liancheng / scalafix-organize-imports

A CI-friendly Scalafix semantic rule for organizing imports

GitHub

OrganizeImports

1. Getting started

Please refer to the Scalafix documentation for how to install Scalafix and invoking it in your build.

To try this rule in SBT console without updating your SBT build:

sbt> scalafix dependency:OrganizeImports@com.github.liancheng:organize-imports:0.4.0

To include this rule in your SBT build:

ThisBuild / scalafixDependencies += "com.github.liancheng" %% "organize-imports" % "0.4.0"
⚠️

Please do NOT use the Scalafix built-in RemoveUnsed.imports together with OrganizeImports to remove unused imports. You may end up with broken code! It is still safe to use RemoveUnsed to remove unused private members or local definitions, though.

Scalafix rewrites source files by applying patches generated by invoked rules. Each rule generates a patch based on the original text of the source files. Therefore, when two patches generated by different rules conflict with each other, Scalafix is not able to reconcile the conflicts, and may produce broken code. This is exactly what happens when RemoveUnused and OrganizeImports are used together, since both rules rewrite import statements.

By default, OrganizeImports already removes unused imports for you (see the removeUnused option). It locates unused imports via compilation diagnostics, which is exactly how RemoveUnused does it. This mechanism works well in most cases, unless there are new unused imports generated while organizing imports, which is possible when the expandRelative option is set to true. For now, the only reliable workaround for this edge case is to run Scalafix twice, once with OrganizeImports, and another with RemoveUnused.

2. Configuration

2.1. Default configuration values

OrganizeImports {
  coalesceToWildcardImportThreshold = 2147483647 # Int.MaxValue
  expandRelative = false
  groupExplicitlyImportedImplicitsSeparately = false
  groupedImports = Explode
  groups = ["re:javax?\\.", "scala.", "*"]
  importSelectorsOrder = Ascii
  importsOrder = Ascii
  removeUnused = true
}

2.2. coalesceToWildcardImportThreshold

2.2.1. Description

When the number of imported names exceeds a certain threshold, coalesce them into a wildcard import. Renames and unimports are left untouched.

🚧

Having this feature in OrganizeImports is mostly for feature parity with the IntelliJ IDEA Scala import optimizer, but coalescing grouped import selectors into a wildcard import may introduce compilation errors!

Here is an example to illustrate the risk. The following snippet compiles successfully:

import scala.collection.immutable._
import scala.collection.mutable.{ArrayBuffer, Map, Set}

object Example {
  val m: Map[Int, Int] = ???
}

The type of Example.m above is not ambiguous because the mutable Map explicitly imported in the second import takes higher precedence than the immutable Map imported via wildcard in the first import.

However, if we coalesce the grouped importes in the second import statement into a wildcard, there will be a compilation error:

import scala.collection.immutable._
import scala.collection.mutable._

object Example {
  val m: Map[Int, Int] = ???
}

This is because the type of Example.m becomes ambiguous now since both the mutable and immutable Map are imported via a wildcard and have the same precedence.

2.2.2. Value type

Integer

2.2.3. Default value

Int.MaxValue

Rationale

Setting the default value to Int.MaxValue essentially disables this feature, since it may cause correctness issues.

2.2.4. Example

Configuration:

OrganizeImports {
  groupedImports = Keep
  coalesceToWildcardImportThreshold = 3
}

Before:

import scala.collection.immutable.{Seq, Map, Vector, Set}
import scala.collection.immutable.{Seq, Map, Vector}
import scala.collection.immutable.{Seq, Map, Vector => Vec, Set, Stream}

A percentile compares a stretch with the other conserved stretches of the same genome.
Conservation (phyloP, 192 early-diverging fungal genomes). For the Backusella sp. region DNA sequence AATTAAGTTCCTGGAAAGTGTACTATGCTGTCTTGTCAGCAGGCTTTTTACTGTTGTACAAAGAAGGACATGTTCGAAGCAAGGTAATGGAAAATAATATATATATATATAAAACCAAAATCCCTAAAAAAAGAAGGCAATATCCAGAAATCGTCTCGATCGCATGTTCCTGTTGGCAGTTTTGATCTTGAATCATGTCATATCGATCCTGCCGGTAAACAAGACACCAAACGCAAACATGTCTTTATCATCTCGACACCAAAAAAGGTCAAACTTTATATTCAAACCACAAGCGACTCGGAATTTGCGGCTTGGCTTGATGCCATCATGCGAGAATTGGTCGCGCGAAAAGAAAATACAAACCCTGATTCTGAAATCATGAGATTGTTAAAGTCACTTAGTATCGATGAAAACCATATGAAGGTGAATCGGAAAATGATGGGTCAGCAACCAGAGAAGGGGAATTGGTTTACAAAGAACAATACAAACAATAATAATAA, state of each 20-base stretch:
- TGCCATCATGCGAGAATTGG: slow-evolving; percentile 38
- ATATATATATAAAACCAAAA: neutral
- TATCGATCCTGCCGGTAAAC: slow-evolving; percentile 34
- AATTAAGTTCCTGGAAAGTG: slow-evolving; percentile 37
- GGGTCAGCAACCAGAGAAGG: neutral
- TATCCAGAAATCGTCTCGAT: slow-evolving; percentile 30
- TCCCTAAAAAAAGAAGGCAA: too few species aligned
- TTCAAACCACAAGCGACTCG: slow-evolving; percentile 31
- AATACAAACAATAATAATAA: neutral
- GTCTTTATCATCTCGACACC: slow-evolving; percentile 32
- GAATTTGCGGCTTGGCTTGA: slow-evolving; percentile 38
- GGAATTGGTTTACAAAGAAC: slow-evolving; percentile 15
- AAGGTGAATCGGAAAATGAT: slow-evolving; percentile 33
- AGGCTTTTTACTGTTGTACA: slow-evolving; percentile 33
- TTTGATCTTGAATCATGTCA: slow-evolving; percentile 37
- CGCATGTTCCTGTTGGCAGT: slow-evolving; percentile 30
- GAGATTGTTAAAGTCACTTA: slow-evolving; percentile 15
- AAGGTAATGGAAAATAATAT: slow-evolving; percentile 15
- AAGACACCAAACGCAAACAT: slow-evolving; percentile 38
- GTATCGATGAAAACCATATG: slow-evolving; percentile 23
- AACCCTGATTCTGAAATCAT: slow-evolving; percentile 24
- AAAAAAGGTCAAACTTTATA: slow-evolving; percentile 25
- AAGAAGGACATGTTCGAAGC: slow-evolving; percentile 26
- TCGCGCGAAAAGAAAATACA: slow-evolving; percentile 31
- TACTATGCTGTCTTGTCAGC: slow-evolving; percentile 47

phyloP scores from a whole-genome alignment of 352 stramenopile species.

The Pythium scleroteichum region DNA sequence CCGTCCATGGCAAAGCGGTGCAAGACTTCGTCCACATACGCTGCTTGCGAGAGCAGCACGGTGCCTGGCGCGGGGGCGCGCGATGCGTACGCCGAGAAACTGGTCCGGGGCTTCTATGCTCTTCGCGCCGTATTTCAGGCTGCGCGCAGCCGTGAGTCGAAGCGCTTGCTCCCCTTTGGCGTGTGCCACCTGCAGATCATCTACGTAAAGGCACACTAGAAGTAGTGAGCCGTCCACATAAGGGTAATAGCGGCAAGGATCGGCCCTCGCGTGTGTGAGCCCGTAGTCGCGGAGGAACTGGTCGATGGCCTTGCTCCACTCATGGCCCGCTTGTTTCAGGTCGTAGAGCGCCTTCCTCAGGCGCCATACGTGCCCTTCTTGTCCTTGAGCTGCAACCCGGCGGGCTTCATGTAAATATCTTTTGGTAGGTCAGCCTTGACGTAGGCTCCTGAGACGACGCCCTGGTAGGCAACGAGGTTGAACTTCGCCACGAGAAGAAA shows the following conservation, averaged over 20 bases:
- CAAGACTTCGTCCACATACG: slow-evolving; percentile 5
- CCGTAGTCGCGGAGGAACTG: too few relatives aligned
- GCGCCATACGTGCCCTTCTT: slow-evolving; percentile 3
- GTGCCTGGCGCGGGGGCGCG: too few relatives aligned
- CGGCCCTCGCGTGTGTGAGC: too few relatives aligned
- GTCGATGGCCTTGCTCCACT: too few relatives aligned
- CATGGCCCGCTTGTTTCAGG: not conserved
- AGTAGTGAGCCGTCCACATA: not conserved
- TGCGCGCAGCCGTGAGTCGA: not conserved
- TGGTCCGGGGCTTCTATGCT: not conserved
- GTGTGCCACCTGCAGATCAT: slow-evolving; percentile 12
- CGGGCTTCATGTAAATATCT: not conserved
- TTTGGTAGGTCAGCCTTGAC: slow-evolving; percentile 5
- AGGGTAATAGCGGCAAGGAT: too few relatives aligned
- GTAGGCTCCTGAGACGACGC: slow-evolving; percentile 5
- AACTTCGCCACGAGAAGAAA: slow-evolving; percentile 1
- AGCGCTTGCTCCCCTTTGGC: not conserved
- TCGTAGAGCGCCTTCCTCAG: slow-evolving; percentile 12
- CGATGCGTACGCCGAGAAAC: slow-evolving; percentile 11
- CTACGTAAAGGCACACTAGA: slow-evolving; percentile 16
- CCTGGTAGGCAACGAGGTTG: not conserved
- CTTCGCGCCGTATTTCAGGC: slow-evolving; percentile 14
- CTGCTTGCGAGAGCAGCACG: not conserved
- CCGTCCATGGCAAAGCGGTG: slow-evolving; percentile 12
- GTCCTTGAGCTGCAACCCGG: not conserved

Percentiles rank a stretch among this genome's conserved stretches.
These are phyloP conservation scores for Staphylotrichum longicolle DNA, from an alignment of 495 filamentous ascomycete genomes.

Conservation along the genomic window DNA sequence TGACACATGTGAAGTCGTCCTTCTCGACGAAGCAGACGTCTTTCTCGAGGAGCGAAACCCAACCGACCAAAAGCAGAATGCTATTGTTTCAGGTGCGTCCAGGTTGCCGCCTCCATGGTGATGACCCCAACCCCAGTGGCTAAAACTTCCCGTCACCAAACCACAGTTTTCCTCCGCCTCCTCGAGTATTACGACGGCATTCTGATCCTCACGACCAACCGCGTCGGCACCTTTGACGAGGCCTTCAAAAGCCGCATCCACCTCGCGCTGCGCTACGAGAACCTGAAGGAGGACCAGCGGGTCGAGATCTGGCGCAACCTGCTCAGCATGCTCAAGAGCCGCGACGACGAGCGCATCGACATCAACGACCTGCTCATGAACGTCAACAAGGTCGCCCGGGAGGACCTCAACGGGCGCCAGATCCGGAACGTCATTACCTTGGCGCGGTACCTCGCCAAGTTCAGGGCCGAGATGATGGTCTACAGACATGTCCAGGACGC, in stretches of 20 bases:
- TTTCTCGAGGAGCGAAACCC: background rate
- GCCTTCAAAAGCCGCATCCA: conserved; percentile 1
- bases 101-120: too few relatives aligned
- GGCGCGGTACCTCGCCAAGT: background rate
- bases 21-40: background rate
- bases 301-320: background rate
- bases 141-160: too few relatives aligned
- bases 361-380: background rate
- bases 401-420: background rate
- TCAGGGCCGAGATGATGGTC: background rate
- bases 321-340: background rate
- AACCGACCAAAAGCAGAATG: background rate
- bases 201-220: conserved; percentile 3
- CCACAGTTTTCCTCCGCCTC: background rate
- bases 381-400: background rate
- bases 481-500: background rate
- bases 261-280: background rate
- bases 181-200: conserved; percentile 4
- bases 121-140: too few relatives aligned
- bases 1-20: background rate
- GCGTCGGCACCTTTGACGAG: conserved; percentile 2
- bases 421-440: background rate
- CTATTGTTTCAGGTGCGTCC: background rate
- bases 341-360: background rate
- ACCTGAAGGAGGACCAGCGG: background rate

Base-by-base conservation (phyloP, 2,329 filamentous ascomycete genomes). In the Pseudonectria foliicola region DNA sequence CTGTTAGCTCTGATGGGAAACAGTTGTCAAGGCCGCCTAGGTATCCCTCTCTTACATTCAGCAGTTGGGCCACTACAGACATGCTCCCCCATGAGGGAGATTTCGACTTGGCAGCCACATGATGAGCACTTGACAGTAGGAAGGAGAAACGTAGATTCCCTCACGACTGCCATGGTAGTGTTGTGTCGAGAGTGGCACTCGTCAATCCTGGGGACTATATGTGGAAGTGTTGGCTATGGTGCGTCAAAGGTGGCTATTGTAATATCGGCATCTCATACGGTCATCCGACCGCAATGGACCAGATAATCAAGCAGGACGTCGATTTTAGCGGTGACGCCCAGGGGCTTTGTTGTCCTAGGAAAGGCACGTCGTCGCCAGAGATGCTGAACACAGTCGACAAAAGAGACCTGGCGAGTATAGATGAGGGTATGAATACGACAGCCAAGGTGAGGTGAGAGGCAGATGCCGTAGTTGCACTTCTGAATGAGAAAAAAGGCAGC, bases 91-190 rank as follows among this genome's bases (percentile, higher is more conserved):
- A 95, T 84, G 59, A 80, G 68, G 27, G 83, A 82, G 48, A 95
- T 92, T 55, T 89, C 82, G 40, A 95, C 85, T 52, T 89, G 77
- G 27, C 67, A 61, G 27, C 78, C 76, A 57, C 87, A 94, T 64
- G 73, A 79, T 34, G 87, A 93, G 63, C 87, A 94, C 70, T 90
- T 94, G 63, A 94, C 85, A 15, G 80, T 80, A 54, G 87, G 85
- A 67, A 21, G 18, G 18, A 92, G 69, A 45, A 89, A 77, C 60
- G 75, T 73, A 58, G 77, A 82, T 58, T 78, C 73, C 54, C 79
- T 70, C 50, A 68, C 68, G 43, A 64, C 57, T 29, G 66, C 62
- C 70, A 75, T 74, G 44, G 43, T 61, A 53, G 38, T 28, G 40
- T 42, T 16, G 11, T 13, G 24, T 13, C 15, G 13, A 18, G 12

import scala.collection.immutable.{Seq, Map, Vector => _, Set, Stream}

After:

import scala.collection.immutable._
import scala.collection.immutable.{Map, Seq, Vector}
import scala.collection.immutable.{Vector => Vec, _}
import scala.collection.immutable.{Vector => _, _}

2.3. expandRelative

2.3.1. Description

Expand relative imports into fully-qualified one.

🚧

Expanding relative imports may introduce new unused imports. For instance, relative imports in the following snippet

import scala.util
import util.control
import control.NonFatal

are expanded into

import scala.util
import scala.util.control
import scala.util.control.NonFatal

If neither scala.util nor scala.util.control is referenced anywhere after the expansion, they become unused imports.

Unfortunately, these newly introduced unused imports cannot be removed by setting removeUnused to true. Please refer to the removeUnused option for more details.

2.3.2. Value type

Boolean

2.3.3. Default value

false

2.3.4. Example

Configuration:

OrganizeImports {
  expandRelative = true
  groups = ["re:javax?\\.", "scala.", "*"]
}

Before:

import scala.util
import util.control
import control.NonFatal
import scala.collection.JavaConverters._
import java.time.Clock
import sun.misc.BASE64Encoder
import javax.annotation.Generated
import scala.concurrent.ExecutionContext

After:

import java.time.Clock
import javax.annotation.Generated

import scala.collection.JavaConverters._
import scala.concurrent.ExecutionContext
import scala.util
import scala.util.control
import scala.util.control.NonFatal

import sun.misc.BASE64Encoder

2.4. groupExplicitlyImportedImplicitsSeparately

2.4.1. Description

This option provides a workaround to a subtle and rarely seen correctness issue related to explicitly imported implicit names.

The following snippet helps illustrate the problem:

package a

import c._
import b.i

object b { implicit def i: Int = 1 }
object c { implicit def i: Int = 2 }

object Imports {
  def f()(implicit i: Int) = println(1)
  def main() = f()
}

The above snippet compiles successfully and outputs 1, because the explicitly imported implicit value b.i overrides c.i, which is made available via a wildcard import. However, if we reorder the two imports into:

import b.i
import c._

The Scala compiler starts complianing:

error: could not find implicit value for parameter i: Int
  def main() = f()
                ^

This behavior could be due to a Scala compiler bug since the Scala language specification requires that explicitly imported names should have higher precedence than names made available via a wildcard.